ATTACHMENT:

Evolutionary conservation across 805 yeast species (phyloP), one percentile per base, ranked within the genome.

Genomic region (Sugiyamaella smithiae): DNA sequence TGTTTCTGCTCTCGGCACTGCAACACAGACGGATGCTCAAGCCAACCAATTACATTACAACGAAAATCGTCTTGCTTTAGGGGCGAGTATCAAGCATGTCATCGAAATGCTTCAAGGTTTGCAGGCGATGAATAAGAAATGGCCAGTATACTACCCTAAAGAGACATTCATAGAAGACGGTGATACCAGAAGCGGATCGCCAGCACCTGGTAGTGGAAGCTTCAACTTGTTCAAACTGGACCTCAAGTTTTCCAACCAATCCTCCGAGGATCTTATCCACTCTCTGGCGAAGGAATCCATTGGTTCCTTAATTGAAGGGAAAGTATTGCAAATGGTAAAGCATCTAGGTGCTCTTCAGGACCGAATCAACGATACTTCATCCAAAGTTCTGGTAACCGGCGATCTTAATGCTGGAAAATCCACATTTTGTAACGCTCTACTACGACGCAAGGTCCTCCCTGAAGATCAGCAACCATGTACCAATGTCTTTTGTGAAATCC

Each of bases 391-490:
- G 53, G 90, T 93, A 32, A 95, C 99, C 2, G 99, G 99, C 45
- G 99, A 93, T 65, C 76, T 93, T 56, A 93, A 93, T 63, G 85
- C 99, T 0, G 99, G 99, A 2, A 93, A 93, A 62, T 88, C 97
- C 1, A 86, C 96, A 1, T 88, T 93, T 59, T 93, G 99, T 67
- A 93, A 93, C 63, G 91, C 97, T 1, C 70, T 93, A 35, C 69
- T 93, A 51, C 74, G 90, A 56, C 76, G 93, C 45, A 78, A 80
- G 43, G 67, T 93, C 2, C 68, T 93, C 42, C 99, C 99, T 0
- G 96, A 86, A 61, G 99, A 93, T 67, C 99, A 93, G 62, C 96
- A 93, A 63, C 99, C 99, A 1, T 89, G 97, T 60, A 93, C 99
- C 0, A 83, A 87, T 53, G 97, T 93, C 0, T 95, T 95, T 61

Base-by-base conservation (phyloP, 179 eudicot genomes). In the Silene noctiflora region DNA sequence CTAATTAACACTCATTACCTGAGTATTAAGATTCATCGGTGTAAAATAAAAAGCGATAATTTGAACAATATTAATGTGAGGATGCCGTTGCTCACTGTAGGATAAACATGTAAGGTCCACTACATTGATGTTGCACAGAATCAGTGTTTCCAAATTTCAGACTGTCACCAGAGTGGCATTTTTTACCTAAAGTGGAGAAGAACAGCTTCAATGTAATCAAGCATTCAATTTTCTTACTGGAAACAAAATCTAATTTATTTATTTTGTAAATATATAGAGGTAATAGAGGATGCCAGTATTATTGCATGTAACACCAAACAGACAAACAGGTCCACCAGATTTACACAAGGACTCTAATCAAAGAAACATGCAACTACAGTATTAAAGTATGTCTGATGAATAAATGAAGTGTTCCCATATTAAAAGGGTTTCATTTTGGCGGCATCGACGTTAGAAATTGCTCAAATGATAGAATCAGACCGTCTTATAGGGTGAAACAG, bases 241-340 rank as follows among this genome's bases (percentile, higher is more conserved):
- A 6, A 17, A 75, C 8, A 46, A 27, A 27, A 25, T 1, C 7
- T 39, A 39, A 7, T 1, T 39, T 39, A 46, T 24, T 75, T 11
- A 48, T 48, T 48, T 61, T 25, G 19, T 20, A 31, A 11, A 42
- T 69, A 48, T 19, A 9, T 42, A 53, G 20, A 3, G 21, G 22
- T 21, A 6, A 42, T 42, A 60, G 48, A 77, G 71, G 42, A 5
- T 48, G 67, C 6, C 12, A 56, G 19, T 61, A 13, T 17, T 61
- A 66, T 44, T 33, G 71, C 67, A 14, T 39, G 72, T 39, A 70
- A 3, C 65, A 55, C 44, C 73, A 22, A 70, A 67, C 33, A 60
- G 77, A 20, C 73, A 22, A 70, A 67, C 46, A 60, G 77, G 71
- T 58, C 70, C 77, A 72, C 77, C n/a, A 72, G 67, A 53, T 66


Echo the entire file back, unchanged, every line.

Evolutionary conservation across 805 yeast species (phyloP), one percentile per base, ranked within the genome.

Genomic region (Sugiyamaella smithiae): DNA sequence TGTTTCTGCTCTCGGCACTGCAACACAGACGGATGCTCAAGCCAACCAATTACATTACAACGAAAATCGTCTTGCTTTAGGGGCGAGTATCAAGCATGTCATCGAAATGCTTCAAGGTTTGCAGGCGATGAATAAGAAATGGCCAGTATACTACCCTAAAGAGACATTCATAGAAGACGGTGATACCAGAAGCGGATCGCCAGCACCTGGTAGTGGAAGCTTCAACTTGTTCAAACTGGACCTCAAGTTTTCCAACCAATCCTCCGAGGATCTTATCCACTCTCTGGCGAAGGAATCCATTGGTTCCTTAATTGAAGGGAAAGTATTGCAAATGGTAAAGCATCTAGGTGCTCTTCAGGACCGAATCAACGATACTTCATCCAAAGTTCTGGTAACCGGCGATCTTAATGCTGGAAAATCCACATTTTGTAACGCTCTACTACGACGCAAGGTCCTCCCTGAAGATCAGCAACCATGTACCAATGTCTTTTGTGAAATCC

Each of bases 391-490:
- G 53, G 90, T 93, A 32, A 95, C 99, C 2, G 99, G 99, C 45
- G 99, A 93, T 65, C 76, T 93, T 56, A 93, A 93, T 63, G 85
- C 99, T 0, G 99, G 99, A 2, A 93, A 93, A 62, T 88, C 97
- C 1, A 86, C 96, A 1, T 88, T 93, T 59, T 93, G 99, T 67
- A 93, A 93, C 63, G 91, C 97, T 1, C 70, T 93, A 35, C 69
- T 93, A 51, C 74, G 90, A 56, C 76, G 93, C 45, A 78, A 80
- G 43, G 67, T 93, C 2, C 68, T 93, C 42, C 99, C 99, T 0
- G 96, A 86, A 61, G 99, A 93, T 67, C 99, A 93, G 62, C 96
- A 93, A 63, C 99, C 99, A 1, T 89, G 97, T 60, A 93, C 99
- C 0, A 83, A 87, T 53, G 97, T 93, C 0, T 95, T 95, T 61

Base-by-base conservation (phyloP, 179 eudicot genomes). In the Silene noctiflora region DNA sequence CTAATTAACACTCATTACCTGAGTATTAAGATTCATCGGTGTAAAATAAAAAGCGATAATTTGAACAATATTAATGTGAGGATGCCGTTGCTCACTGTAGGATAAACATGTAAGGTCCACTACATTGATGTTGCACAGAATCAGTGTTTCCAAATTTCAGACTGTCACCAGAGTGGCATTTTTTACCTAAAGTGGAGAAGAACAGCTTCAATGTAATCAAGCATTCAATTTTCTTACTGGAAACAAAATCTAATTTATTTATTTTGTAAATATATAGAGGTAATAGAGGATGCCAGTATTATTGCATGTAACACCAAACAGACAAACAGGTCCACCAGATTTACACAAGGACTCTAATCAAAGAAACATGCAACTACAGTATTAAAGTATGTCTGATGAATAAATGAAGTGTTCCCATATTAAAAGGGTTTCATTTTGGCGGCATCGACGTTAGAAATTGCTCAAATGATAGAATCAGACCGTCTTATAGGGTGAAACAG, bases 241-340 rank as follows among this genome's bases (percentile, higher is more conserved):
- A 6, A 17, A 75, C 8, A 46, A 27, A 27, A 25, T 1, C 7
- T 39, A 39, A 7, T 1, T 39, T 39, A 46, T 24, T 75, T 11
- A 48, T 48, T 48, T 61, T 25, G 19, T 20, A 31, A 11, A 42
- T 69, A 48, T 19, A 9, T 42, A 53, G 20, A 3, G 21, G 22
- T 21, A 6, A 42, T 42, A 60, G 48, A 77, G 71, G 42, A 5
- T 48, G 67, C 6, C 12, A 56, G 19, T 61, A 13, T 17, T 61
- A 66, T 44, T 33, G 71, C 67, A 14, T 39, G 72, T 39, A 70
- A 3, C 65, A 55, C 44, C 73, A 22, A 70, A 67, C 33, A 60
- G 77, A 20, C 73, A 22, A 70, A 67, C 46, A 60, G 77, G 71
- T 58, C 70, C 77, A 72, C 77, C n/a, A 72, G 67, A 53, T 66